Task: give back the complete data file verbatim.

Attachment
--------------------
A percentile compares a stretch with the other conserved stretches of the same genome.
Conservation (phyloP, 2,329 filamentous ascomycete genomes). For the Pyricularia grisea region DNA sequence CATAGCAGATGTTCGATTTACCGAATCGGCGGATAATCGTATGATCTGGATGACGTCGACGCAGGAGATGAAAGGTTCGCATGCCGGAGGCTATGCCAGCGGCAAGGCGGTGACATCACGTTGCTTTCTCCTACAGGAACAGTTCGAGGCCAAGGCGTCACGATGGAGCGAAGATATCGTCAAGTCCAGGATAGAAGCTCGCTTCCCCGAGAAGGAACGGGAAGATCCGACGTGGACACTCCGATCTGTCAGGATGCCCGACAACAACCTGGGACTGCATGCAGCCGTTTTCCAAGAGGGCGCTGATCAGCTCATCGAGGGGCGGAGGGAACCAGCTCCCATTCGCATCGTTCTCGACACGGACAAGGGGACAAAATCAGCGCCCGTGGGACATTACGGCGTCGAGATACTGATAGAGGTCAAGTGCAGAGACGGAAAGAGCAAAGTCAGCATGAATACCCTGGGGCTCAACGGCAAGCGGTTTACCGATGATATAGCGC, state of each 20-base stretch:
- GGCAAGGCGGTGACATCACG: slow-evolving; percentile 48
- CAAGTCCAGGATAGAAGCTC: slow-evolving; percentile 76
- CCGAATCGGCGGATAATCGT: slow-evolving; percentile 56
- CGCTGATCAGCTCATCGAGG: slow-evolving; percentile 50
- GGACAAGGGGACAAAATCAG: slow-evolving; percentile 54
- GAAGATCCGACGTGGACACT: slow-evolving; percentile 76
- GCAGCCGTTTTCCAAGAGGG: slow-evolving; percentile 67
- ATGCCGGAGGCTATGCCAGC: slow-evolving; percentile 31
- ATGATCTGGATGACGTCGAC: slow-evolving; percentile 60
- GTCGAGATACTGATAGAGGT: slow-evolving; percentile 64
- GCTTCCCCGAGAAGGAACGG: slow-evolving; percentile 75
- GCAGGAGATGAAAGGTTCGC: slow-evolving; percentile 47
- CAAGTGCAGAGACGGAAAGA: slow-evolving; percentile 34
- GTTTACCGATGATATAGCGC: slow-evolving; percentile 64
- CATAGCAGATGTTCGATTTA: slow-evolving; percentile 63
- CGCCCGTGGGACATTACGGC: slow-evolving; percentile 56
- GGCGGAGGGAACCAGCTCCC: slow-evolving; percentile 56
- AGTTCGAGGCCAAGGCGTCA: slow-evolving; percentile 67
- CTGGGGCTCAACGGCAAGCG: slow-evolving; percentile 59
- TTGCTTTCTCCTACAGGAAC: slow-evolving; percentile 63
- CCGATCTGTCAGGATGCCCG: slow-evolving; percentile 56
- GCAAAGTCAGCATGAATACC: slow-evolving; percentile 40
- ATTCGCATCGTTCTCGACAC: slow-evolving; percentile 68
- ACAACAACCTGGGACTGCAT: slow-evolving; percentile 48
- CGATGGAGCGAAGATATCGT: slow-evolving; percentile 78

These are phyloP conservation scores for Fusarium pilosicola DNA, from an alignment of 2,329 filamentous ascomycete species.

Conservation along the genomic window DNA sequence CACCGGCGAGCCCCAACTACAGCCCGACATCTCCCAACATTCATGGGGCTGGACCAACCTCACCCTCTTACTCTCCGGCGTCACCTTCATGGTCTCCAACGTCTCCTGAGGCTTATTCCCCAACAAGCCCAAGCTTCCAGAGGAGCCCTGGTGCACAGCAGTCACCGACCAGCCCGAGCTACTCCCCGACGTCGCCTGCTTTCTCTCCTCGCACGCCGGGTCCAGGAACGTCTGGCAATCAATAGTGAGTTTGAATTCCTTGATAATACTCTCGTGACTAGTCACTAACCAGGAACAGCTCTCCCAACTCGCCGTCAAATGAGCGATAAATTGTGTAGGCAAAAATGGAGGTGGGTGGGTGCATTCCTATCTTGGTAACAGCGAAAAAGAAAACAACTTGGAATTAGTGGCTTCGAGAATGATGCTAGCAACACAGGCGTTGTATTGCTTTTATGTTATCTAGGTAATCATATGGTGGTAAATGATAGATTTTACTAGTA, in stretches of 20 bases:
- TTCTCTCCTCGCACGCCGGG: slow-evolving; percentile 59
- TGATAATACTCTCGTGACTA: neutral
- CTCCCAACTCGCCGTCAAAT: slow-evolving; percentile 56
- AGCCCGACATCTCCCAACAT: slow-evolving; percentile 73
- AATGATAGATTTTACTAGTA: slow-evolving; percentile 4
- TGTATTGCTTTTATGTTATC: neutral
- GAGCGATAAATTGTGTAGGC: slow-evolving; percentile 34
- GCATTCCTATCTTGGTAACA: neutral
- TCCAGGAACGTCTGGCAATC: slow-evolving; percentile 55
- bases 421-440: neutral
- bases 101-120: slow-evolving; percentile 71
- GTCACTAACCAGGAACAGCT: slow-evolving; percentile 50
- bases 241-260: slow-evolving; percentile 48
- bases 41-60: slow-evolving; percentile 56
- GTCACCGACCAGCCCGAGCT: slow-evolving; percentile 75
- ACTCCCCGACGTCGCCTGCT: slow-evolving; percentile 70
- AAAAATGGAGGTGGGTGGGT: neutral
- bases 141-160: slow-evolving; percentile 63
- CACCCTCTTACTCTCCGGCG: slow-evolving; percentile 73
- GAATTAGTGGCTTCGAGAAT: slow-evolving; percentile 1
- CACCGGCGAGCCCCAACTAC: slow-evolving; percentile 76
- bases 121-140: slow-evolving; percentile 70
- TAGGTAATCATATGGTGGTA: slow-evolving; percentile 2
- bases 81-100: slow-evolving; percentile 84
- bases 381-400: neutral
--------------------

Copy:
A percentile compares a stretch with the other conserved stretches of the same genome.
Conservation (phyloP, 2,329 filamentous ascomycete genomes). For the Pyricularia grisea region DNA sequence CATAGCAGATGTTCGATTTACCGAATCGGCGGATAATCGTATGATCTGGATGACGTCGACGCAGGAGATGAAAGGTTCGCATGCCGGAGGCTATGCCAGCGGCAAGGCGGTGACATCACGTTGCTTTCTCCTACAGGAACAGTTCGAGGCCAAGGCGTCACGATGGAGCGAAGATATCGTCAAGTCCAGGATAGAAGCTCGCTTCCCCGAGAAGGAACGGGAAGATCCGACGTGGACACTCCGATCTGTCAGGATGCCCGACAACAACCTGGGACTGCATGCAGCCGTTTTCCAAGAGGGCGCTGATCAGCTCATCGAGGGGCGGAGGGAACCAGCTCCCATTCGCATCGTTCTCGACACGGACAAGGGGACAAAATCAGCGCCCGTGGGACATTACGGCGTCGAGATACTGATAGAGGTCAAGTGCAGAGACGGAAAGAGCAAAGTCAGCATGAATACCCTGGGGCTCAACGGCAAGCGGTTTACCGATGATATAGCGC, state of each 20-base stretch:
- GGCAAGGCGGTGACATCACG: slow-evolving; percentile 48
- CAAGTCCAGGATAGAAGCTC: slow-evolving; percentile 76
- CCGAATCGGCGGATAATCGT: slow-evolving; percentile 56
- CGCTGATCAGCTCATCGAGG: slow-evolving; percentile 50
- GGACAAGGGGACAAAATCAG: slow-evolving; percentile 54
- GAAGATCCGACGTGGACACT: slow-evolving; percentile 76
- GCAGCCGTTTTCCAAGAGGG: slow-evolving; percentile 67
- ATGCCGGAGGCTATGCCAGC: slow-evolving; percentile 31
- ATGATCTGGATGACGTCGAC: slow-evolving; percentile 60
- GTCGAGATACTGATAGAGGT: slow-evolving; percentile 64
- GCTTCCCCGAGAAGGAACGG: slow-evolving; percentile 75
- GCAGGAGATGAAAGGTTCGC: slow-evolving; percentile 47
- CAAGTGCAGAGACGGAAAGA: slow-evolving; percentile 34
- GTTTACCGATGATATAGCGC: slow-evolving; percentile 64
- CATAGCAGATGTTCGATTTA: slow-evolving; percentile 63
- CGCCCGTGGGACATTACGGC: slow-evolving; percentile 56
- GGCGGAGGGAACCAGCTCCC: slow-evolving; percentile 56
- AGTTCGAGGCCAAGGCGTCA: slow-evolving; percentile 67
- CTGGGGCTCAACGGCAAGCG: slow-evolving; percentile 59
- TTGCTTTCTCCTACAGGAAC: slow-evolving; percentile 63
- CCGATCTGTCAGGATGCCCG: slow-evolving; percentile 56
- GCAAAGTCAGCATGAATACC: slow-evolving; percentile 40
- ATTCGCATCGTTCTCGACAC: slow-evolving; percentile 68
- ACAACAACCTGGGACTGCAT: slow-evolving; percentile 48
- CGATGGAGCGAAGATATCGT: slow-evolving; percentile 78

These are phyloP conservation scores for Fusarium pilosicola DNA, from an alignment of 2,329 filamentous ascomycete species.

Conservation along the genomic window DNA sequence CACCGGCGAGCCCCAACTACAGCCCGACATCTCCCAACATTCATGGGGCTGGACCAACCTCACCCTCTTACTCTCCGGCGTCACCTTCATGGTCTCCAACGTCTCCTGAGGCTTATTCCCCAACAAGCCCAAGCTTCCAGAGGAGCCCTGGTGCACAGCAGTCACCGACCAGCCCGAGCTACTCCCCGACGTCGCCTGCTTTCTCTCCTCGCACGCCGGGTCCAGGAACGTCTGGCAATCAATAGTGAGTTTGAATTCCTTGATAATACTCTCGTGACTAGTCACTAACCAGGAACAGCTCTCCCAACTCGCCGTCAAATGAGCGATAAATTGTGTAGGCAAAAATGGAGGTGGGTGGGTGCATTCCTATCTTGGTAACAGCGAAAAAGAAAACAACTTGGAATTAGTGGCTTCGAGAATGATGCTAGCAACACAGGCGTTGTATTGCTTTTATGTTATCTAGGTAATCATATGGTGGTAAATGATAGATTTTACTAGTA, in stretches of 20 bases:
- TTCTCTCCTCGCACGCCGGG: slow-evolving; percentile 59
- TGATAATACTCTCGTGACTA: neutral
- CTCCCAACTCGCCGTCAAAT: slow-evolving; percentile 56
- AGCCCGACATCTCCCAACAT: slow-evolving; percentile 73
- AATGATAGATTTTACTAGTA: slow-evolving; percentile 4
- TGTATTGCTTTTATGTTATC: neutral
- GAGCGATAAATTGTGTAGGC: slow-evolving; percentile 34
- GCATTCCTATCTTGGTAACA: neutral
- TCCAGGAACGTCTGGCAATC: slow-evolving; percentile 55
- bases 421-440: neutral
- bases 101-120: slow-evolving; percentile 71
- GTCACTAACCAGGAACAGCT: slow-evolving; percentile 50
- bases 241-260: slow-evolving; percentile 48
- bases 41-60: slow-evolving; percentile 56
- GTCACCGACCAGCCCGAGCT: slow-evolving; percentile 75
- ACTCCCCGACGTCGCCTGCT: slow-evolving; percentile 70
- AAAAATGGAGGTGGGTGGGT: neutral
- bases 141-160: slow-evolving; percentile 63
- CACCCTCTTACTCTCCGGCG: slow-evolving; percentile 73
- GAATTAGTGGCTTCGAGAAT: slow-evolving; percentile 1
- CACCGGCGAGCCCCAACTAC: slow-evolving; percentile 76
- bases 121-140: slow-evolving; percentile 70
- TAGGTAATCATATGGTGGTA: slow-evolving; percentile 2
- bases 81-100: slow-evolving; percentile 84
- bases 381-400: neutral